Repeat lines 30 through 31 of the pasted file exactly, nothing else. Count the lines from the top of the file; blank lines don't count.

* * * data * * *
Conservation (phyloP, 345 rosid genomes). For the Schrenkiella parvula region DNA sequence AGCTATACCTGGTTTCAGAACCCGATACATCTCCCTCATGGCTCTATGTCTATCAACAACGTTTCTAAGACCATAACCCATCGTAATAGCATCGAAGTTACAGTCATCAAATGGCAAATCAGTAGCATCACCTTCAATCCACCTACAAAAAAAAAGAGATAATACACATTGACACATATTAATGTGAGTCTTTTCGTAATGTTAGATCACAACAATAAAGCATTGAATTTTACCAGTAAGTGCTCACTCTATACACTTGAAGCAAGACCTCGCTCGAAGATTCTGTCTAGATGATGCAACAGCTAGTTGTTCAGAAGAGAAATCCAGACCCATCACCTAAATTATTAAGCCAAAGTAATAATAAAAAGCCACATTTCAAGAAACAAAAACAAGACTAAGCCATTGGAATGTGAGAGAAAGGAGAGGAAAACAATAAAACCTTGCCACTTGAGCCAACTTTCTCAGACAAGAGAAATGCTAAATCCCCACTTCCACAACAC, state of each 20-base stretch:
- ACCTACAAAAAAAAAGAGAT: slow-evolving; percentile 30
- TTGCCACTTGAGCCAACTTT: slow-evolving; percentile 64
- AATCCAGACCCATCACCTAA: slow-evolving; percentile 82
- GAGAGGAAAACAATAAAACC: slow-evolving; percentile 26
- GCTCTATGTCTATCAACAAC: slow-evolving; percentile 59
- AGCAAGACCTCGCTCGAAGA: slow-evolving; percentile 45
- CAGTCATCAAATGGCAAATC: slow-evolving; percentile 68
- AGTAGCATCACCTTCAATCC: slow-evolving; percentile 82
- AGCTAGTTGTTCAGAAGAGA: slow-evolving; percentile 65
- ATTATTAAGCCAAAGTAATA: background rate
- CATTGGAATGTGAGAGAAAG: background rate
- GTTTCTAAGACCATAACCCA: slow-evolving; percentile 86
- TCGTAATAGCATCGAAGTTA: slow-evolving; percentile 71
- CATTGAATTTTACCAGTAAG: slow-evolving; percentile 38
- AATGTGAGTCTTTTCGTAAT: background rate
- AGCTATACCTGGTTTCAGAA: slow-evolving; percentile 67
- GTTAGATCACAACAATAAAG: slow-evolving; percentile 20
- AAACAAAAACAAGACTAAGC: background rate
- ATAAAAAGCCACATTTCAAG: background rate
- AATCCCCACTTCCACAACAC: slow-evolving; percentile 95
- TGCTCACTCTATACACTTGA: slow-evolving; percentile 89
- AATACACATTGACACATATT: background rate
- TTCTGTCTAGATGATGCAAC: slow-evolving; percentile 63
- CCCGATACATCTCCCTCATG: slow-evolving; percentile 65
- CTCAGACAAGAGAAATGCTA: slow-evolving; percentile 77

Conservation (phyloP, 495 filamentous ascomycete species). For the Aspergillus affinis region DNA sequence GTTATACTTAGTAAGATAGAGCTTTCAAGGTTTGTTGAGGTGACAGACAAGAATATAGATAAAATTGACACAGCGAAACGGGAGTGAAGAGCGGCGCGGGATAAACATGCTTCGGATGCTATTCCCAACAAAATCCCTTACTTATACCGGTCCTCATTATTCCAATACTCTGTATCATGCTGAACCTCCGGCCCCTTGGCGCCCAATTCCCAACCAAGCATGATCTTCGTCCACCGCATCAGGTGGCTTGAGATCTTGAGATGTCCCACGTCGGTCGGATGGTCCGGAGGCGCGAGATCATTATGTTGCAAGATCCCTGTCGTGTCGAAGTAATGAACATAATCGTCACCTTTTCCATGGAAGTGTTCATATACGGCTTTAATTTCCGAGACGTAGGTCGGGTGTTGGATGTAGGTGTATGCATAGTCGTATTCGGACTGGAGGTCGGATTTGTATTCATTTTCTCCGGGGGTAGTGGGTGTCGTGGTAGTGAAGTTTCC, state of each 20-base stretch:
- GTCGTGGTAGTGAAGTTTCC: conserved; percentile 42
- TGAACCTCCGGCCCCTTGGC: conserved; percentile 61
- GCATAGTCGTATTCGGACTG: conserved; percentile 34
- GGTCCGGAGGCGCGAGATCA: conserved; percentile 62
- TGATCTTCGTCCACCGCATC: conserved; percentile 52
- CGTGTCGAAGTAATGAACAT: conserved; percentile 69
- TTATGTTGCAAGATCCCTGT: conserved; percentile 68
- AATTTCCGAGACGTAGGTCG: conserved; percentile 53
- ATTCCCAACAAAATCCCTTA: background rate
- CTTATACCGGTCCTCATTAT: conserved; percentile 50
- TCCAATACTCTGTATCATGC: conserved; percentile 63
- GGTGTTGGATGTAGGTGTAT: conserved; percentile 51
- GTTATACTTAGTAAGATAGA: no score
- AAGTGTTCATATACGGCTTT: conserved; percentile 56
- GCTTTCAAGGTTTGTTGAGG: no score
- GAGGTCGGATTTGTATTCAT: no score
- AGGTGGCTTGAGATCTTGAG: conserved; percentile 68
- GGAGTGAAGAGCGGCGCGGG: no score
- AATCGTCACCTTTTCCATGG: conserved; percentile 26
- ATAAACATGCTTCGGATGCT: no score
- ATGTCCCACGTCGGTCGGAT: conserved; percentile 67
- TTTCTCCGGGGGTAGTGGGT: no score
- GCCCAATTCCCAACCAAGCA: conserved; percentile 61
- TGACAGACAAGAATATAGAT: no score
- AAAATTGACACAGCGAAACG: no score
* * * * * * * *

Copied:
- GCATAGTCGTATTCGGACTG: conserved; percentile 34
- GGTCCGGAGGCGCGAGATCA: conserved; percentile 62